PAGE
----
Author Topic: overclocked gaming rig vs. COTS PC  (Read 2272 times)

Offline jknilinux

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overclocked gaming rig vs. COTS PC
« on: December 12, 2009, 11:02:08 PM »
What sort of speedup can we expect for DB2/3 with some expensive, exotic PC system (for example, overclocked Intel Skulltrail/upcoming core i9) over a COTS Pentium 4 PC? Exponential?
Or, would it provide a better speedup with, say, 5 p3 PCs versus 1 exotic gamer PC? Would that provide an exponential speedup?

I'm thinking with DB3, since it's supposed to be highly parallelized, several low-end PCs would perform better than 1 uberfast PC. However, with the more serialized DB2, we should expect better performance with 1 high-end PC, right?

Also, would it be faster to network several low-end computers with small size environments/populations or use 1 high-end PC with a large-size environment?

Basically, I have like 4 p3 laptops I never use, is it worth it to connect them together with ethernet and have each one run a small DB sim w/ teleporters connecting them?

Offline jknilinux

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overclocked gaming rig vs. COTS PC
« Reply #1 on: December 12, 2009, 11:39:18 PM »
Oh, before I forget, will we expect it to run on XBOX 360 better than any mid-range PC?

Offline Numsgil

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overclocked gaming rig vs. COTS PC
« Reply #2 on: December 13, 2009, 02:41:04 AM »
  • DB2's big O is something greater than linear and less than quadratic (it's hard to say exactly because of various optimizations).  So if you throw double the processing power at it you won't get twice the speed.  It's also single threaded, so it can't take advantage of multiple cores.  For both reasons you're better off running multiple instances of DB2.  You'll maximize your Darwinbots throughput if you have one instance per hardware thread.  So a core i7 machine will let you run 8 DB2 instances where a P4 would only let you run one.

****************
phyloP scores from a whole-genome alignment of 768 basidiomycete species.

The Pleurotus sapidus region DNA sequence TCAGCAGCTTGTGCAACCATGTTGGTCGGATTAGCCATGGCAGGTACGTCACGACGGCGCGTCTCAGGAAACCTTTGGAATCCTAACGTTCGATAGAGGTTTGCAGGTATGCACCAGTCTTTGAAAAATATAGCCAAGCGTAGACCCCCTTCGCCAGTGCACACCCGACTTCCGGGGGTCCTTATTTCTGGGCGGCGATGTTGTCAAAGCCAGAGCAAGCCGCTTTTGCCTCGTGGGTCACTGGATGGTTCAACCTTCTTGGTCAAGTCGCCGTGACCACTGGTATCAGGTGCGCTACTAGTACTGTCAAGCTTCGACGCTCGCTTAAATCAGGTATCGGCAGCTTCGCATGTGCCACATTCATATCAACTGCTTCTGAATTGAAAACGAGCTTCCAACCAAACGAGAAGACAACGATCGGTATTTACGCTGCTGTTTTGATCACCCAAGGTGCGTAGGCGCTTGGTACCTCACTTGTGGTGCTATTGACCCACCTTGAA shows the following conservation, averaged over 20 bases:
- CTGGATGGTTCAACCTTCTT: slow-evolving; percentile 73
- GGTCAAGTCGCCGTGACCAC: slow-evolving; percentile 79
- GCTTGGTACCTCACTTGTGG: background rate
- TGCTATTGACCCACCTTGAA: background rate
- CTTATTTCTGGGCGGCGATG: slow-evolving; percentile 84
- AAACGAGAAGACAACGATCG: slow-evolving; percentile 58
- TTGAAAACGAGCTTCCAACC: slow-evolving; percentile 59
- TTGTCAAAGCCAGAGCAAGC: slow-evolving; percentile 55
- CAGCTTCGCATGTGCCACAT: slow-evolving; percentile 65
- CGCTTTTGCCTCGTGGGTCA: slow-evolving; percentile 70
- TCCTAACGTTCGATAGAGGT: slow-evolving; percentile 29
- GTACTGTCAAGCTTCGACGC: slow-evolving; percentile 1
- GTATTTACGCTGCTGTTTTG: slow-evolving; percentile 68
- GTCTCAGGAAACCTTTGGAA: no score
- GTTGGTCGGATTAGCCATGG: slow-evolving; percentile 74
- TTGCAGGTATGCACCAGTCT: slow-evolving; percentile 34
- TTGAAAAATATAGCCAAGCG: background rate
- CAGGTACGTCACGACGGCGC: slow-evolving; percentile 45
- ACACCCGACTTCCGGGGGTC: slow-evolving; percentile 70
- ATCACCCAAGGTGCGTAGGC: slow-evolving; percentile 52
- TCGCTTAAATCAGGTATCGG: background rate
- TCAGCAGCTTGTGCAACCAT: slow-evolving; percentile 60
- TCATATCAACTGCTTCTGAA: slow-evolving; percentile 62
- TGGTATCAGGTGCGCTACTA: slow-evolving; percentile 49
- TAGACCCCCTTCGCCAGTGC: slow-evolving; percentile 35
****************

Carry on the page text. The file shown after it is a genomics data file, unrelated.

• For DB3, initial versions will be at least O(n^3).  Though I hope to get that down to linear.  DB3 will also eventually target OpenCL, so it will be able to target GPUs for some of the computations.  A GPU is something like 500 times faster than a normal processing core.  DB3 will also be able to utilize multiple processing cores so it should scale fairly well with modern processors which have more hardware threads.
  • XBox 360 is running a 3 core PPU (basically a power PC.  It's actually a cool story, they sort of "borrowed" the single core PPU the PS3 was going to use.  The core was being designed by IBM, which meant it was basically a power PC.  Which meant that very early XBox 360 dev kits were actually Macs.  ) with 2 hardware threads per core.  Each core is clocked at something like 3 Ghz.  So for pure processing power it's basically as fast as a core i7 running at 2.5 Ghz, give or take.  I haven't looked at the other specs, but I imagine the RAM is much faster than anything you'd find on a PC.